The air is cool for May, but it’s a gentle offering I gladly accept in getting my To-Do list done. I’ve finished painting the basement, scratching it off the top of the list with a pen stolen from some bright, warm hotel room, and have moved onto the kitchen. Winter in upstate NY is a time of ghosting breaths and drifts of snow. Cracking branches and days upon days without sun. Beautiful in its silent terror, but a horrible time to paint. Spring arrived and rolled over the trees with torrential rain and high humidity, causing a cat-and-mouse chase through the weather app to find a few days to paint. Today was one of my few days. I’m soaking the grey-brown-purple walls in a grey so light it looks white when by itself when I need to switch my music and see the email notification. I’m already guessing which company is faking interest in my life. Probably my student loans. They seem the most persistent to remind me that they exist.

Then I see the sender and my body stiffens.

It’s an agent.

An agent who has my full and who I’ve carefully edged my thoughts around for the past few months. A darkened hole in my brain of trailed off what if’s and could be’s that I’ve been terrified to travel down for fear the hope would be unfounded.

And she wants to talk. On the phone. To me.

Ever rational, I put the paintbrush and old Dunkin’ Donuts cup I’m using as a makeshift can down on the drop cloth. Then I scream and jump high on our old, rickety linoleum right as my husband enters the house. He rushes in, asking what’s wrong—expecting a spider, most likely—and I gasp out, “An agent wants a call!”

I’ve read many accounts of other authors getting the call and a few have noted that they were on the verge of giving up when they were finally signed with the added note that, it only takes one yes! I’d skim over the line, contemplate returning to my actually-getting-paid-to-do engineering work, but churn over their lines mere spaces before. The giving up. Writers, it seems, are plagued by self-doubt and I am no different.

By the time the email came, it had been a year and a half since I started querying. This agent had my full for a full year. I don’t say that to shame, invoke pity, or anything like that. I say it to set the realistic point that this all takes time. That time wasn’t all one back and forth either. Here’s how it all went down:

+DVPit like

+Query and sample pages

+Full request

+Wait three months

+Agent requested a Revise and Resubmit (R+R)

+I spent three months doing the R+R and having a second round of beta-readers before sending it out right before the holidays began

+Agent had to then reread that while doing her job and representing her signed author

All very reasonable when broken down. But, I’m still human and the wait to hear was agonizing (again, no shame, complaining, etc. just me as a person). Through this all I was still querying, but hope was thin. I sent out one final batch of queries and decided that would be that. RIPPLE would be shelved, and I would do…something. Finish my current WIP, maybe. Life was getting harder. Engineering work held no joy and contributed to my debilitating depression due to the worst crossover in history of HR x harassment. Hope was at an all-time low from rejection after rejection. Just a few days earlier, slouched on the too stiff leather of my therapist’s couch—yes, I go to one of those and I find it weird he has a couch to fit the stereotype—I complained that I needed a win.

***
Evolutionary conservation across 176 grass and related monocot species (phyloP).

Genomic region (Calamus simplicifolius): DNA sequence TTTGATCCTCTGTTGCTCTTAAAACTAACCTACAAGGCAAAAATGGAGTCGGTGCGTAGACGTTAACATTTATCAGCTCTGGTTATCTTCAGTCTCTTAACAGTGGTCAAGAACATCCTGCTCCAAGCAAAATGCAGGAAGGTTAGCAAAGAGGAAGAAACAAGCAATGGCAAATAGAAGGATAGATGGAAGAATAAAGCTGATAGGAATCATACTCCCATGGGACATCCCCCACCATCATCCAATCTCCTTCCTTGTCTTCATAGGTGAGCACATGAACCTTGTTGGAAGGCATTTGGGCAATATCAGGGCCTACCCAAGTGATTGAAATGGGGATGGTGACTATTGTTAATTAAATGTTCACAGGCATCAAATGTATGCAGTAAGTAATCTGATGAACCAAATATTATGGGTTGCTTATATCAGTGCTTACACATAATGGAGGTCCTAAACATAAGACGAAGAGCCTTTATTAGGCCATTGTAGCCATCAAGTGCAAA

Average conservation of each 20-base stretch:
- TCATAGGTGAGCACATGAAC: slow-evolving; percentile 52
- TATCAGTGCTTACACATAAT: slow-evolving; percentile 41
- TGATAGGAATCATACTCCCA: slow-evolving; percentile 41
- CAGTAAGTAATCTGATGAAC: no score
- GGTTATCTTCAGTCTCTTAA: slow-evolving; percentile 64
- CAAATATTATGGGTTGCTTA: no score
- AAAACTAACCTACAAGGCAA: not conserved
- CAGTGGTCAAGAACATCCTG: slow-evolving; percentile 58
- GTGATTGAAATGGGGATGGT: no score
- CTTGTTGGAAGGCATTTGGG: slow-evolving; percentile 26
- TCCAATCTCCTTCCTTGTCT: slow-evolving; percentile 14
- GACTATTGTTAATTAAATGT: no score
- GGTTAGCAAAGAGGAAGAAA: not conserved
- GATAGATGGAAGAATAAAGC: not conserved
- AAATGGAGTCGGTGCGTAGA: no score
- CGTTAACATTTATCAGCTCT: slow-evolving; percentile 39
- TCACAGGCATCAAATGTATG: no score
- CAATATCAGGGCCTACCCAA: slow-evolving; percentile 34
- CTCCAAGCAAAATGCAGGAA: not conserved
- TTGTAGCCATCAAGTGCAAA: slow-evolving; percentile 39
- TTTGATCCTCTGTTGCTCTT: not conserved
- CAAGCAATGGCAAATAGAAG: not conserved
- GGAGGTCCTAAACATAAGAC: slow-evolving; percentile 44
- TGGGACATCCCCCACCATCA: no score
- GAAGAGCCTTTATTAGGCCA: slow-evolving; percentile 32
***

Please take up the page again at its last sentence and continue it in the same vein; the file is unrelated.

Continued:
And here one was, blinding me in all of Gmail’s-refusal-to-have-dark-theme brilliance in my dated kitchen.

During the call, I tried to give off an air of cool, collected brilliance.  Like I wasn’t freaking out internally with my last two brain cells ricocheting between please don’t hate me and oh my God! Oh my God! IT’S HAPPENING!!!

I’m not sure I succeeded.

But I made it through! With an offer of rep! I had a few other agents I had to let know and waited as patiently as an impatient person can. I went to Boston (lovely), went back to work (not so lovely), and fantasized about my book. The last was something that I hadn’t allowed myself to do while querying. Protecting my heart and all that in case of things not panning out.

And now? Now I am joining the ranks of those authors on the other side saying don’t give up. That it only takes one yes. Because it does. I am so pleased, excited, amazed, and all other emotions that for a brief instance I truly believe I became a being of pure energy, to announce that I am now represented by the wonderful Kat Kerr of Donald Maass Literary Agency. I have the utmost thanks to Beth Phalen and #dvpit for connecting my agent and me. And if you are reading this and feeling alone, feel like giving up, know that I’m in your corner. Drop me a DM on twitter (@authorkablack) or a comment here. I’m always willing to help. You can do it and I can’t wait to read your agent story.



  1. Hello! I randomly clicked on your name while checking out the Donald Maass Literary Agency. Congratulations on your success so far. I’ve submitted queries to 4 agents so far and have already received my first rejection. I’m not feeling discouraged yet. I assumed I’d be rejected for a while at first.

    Liked by 1 person

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